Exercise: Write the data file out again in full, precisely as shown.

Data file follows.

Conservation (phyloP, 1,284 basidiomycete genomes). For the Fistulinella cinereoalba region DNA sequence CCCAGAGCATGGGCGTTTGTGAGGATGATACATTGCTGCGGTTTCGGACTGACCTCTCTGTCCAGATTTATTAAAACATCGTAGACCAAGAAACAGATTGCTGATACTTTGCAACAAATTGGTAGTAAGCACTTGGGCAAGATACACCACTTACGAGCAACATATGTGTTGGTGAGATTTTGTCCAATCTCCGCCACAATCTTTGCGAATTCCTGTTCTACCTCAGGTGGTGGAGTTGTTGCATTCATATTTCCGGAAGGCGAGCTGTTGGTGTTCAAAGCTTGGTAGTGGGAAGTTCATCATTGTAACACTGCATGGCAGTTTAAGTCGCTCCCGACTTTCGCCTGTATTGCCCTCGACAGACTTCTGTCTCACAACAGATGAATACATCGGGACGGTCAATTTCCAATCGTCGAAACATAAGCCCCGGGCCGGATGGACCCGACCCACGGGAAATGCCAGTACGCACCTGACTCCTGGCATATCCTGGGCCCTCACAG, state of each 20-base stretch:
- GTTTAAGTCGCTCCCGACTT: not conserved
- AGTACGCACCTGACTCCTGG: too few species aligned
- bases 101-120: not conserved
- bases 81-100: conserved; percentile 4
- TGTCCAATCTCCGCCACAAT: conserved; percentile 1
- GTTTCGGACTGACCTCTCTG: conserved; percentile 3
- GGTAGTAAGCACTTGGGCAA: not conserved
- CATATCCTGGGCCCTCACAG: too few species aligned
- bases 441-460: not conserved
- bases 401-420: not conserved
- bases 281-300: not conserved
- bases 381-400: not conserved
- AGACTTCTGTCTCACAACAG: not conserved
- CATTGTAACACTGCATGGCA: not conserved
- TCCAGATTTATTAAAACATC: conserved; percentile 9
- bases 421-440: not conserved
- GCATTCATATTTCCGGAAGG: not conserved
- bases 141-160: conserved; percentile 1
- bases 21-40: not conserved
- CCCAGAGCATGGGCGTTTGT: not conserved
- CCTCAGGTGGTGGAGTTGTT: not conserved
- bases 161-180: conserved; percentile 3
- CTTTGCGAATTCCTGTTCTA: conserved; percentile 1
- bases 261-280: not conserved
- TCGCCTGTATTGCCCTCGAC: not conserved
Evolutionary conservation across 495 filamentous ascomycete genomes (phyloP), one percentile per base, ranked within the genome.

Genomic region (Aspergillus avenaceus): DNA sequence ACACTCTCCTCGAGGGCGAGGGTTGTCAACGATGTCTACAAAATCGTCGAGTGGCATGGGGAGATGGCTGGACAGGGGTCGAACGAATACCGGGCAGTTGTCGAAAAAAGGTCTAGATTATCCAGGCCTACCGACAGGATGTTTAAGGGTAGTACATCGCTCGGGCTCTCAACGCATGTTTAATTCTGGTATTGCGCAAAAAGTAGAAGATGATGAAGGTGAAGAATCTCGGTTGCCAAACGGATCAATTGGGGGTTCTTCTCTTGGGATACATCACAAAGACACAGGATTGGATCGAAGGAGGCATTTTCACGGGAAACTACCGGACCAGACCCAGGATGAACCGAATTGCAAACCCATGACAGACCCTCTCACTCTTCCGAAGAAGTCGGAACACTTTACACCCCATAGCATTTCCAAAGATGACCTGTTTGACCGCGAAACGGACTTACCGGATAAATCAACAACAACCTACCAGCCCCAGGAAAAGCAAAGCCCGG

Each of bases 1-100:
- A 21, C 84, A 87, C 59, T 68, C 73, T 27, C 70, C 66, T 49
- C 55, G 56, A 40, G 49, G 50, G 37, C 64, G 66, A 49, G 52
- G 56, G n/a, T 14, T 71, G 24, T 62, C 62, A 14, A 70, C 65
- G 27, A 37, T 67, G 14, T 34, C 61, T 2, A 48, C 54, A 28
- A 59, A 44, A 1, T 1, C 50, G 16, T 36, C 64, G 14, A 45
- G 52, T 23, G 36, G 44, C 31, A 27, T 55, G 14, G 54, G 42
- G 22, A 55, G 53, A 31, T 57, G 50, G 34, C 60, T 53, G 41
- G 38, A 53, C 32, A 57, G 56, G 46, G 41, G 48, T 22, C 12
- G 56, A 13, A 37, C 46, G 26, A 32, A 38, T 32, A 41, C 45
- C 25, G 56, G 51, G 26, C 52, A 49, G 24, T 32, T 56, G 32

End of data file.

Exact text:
Conservation (phyloP, 1,284 basidiomycete genomes). For the Fistulinella cinereoalba region DNA sequence CCCAGAGCATGGGCGTTTGTGAGGATGATACATTGCTGCGGTTTCGGACTGACCTCTCTGTCCAGATTTATTAAAACATCGTAGACCAAGAAACAGATTGCTGATACTTTGCAACAAATTGGTAGTAAGCACTTGGGCAAGATACACCACTTACGAGCAACATATGTGTTGGTGAGATTTTGTCCAATCTCCGCCACAATCTTTGCGAATTCCTGTTCTACCTCAGGTGGTGGAGTTGTTGCATTCATATTTCCGGAAGGCGAGCTGTTGGTGTTCAAAGCTTGGTAGTGGGAAGTTCATCATTGTAACACTGCATGGCAGTTTAAGTCGCTCCCGACTTTCGCCTGTATTGCCCTCGACAGACTTCTGTCTCACAACAGATGAATACATCGGGACGGTCAATTTCCAATCGTCGAAACATAAGCCCCGGGCCGGATGGACCCGACCCACGGGAAATGCCAGTACGCACCTGACTCCTGGCATATCCTGGGCCCTCACAG, state of each 20-base stretch:
- GTTTAAGTCGCTCCCGACTT: not conserved
- AGTACGCACCTGACTCCTGG: too few species aligned
- bases 101-120: not conserved
- bases 81-100: conserved; percentile 4
- TGTCCAATCTCCGCCACAAT: conserved; percentile 1
- GTTTCGGACTGACCTCTCTG: conserved; percentile 3
- GGTAGTAAGCACTTGGGCAA: not conserved
- CATATCCTGGGCCCTCACAG: too few species aligned
- bases 441-460: not conserved
- bases 401-420: not conserved
- bases 281-300: not conserved
- bases 381-400: not conserved
- AGACTTCTGTCTCACAACAG: not conserved
- CATTGTAACACTGCATGGCA: not conserved
- TCCAGATTTATTAAAACATC: conserved; percentile 9
- bases 421-440: not conserved
- GCATTCATATTTCCGGAAGG: not conserved
- bases 141-160: conserved; percentile 1
- bases 21-40: not conserved
- CCCAGAGCATGGGCGTTTGT: not conserved
- CCTCAGGTGGTGGAGTTGTT: not conserved
- bases 161-180: conserved; percentile 3
- CTTTGCGAATTCCTGTTCTA: conserved; percentile 1
- bases 261-280: not conserved
- TCGCCTGTATTGCCCTCGAC: not conserved
Evolutionary conservation across 495 filamentous ascomycete genomes (phyloP), one percentile per base, ranked within the genome.

Genomic region (Aspergillus avenaceus): DNA sequence ACACTCTCCTCGAGGGCGAGGGTTGTCAACGATGTCTACAAAATCGTCGAGTGGCATGGGGAGATGGCTGGACAGGGGTCGAACGAATACCGGGCAGTTGTCGAAAAAAGGTCTAGATTATCCAGGCCTACCGACAGGATGTTTAAGGGTAGTACATCGCTCGGGCTCTCAACGCATGTTTAATTCTGGTATTGCGCAAAAAGTAGAAGATGATGAAGGTGAAGAATCTCGGTTGCCAAACGGATCAATTGGGGGTTCTTCTCTTGGGATACATCACAAAGACACAGGATTGGATCGAAGGAGGCATTTTCACGGGAAACTACCGGACCAGACCCAGGATGAACCGAATTGCAAACCCATGACAGACCCTCTCACTCTTCCGAAGAAGTCGGAACACTTTACACCCCATAGCATTTCCAAAGATGACCTGTTTGACCGCGAAACGGACTTACCGGATAAATCAACAACAACCTACCAGCCCCAGGAAAAGCAAAGCCCGG

Each of bases 1-100:
- A 21, C 84, A 87, C 59, T 68, C 73, T 27, C 70, C 66, T 49
- C 55, G 56, A 40, G 49, G 50, G 37, C 64, G 66, A 49, G 52
- G 56, G n/a, T 14, T 71, G 24, T 62, C 62, A 14, A 70, C 65
- G 27, A 37, T 67, G 14, T 34, C 61, T 2, A 48, C 54, A 28
- A 59, A 44, A 1, T 1, C 50, G 16, T 36, C 64, G 14, A 45
- G 52, T 23, G 36, G 44, C 31, A 27, T 55, G 14, G 54, G 42
- G 22, A 55, G 53, A 31, T 57, G 50, G 34, C 60, T 53, G 41
- G 38, A 53, C 32, A 57, G 56, G 46, G 41, G 48, T 22, C 12
- G 56, A 13, A 37, C 46, G 26, A 32, A 38, T 32, A 41, C 45
- C 25, G 56, G 51, G 26, C 52, A 49, G 24, T 32, T 56, G 32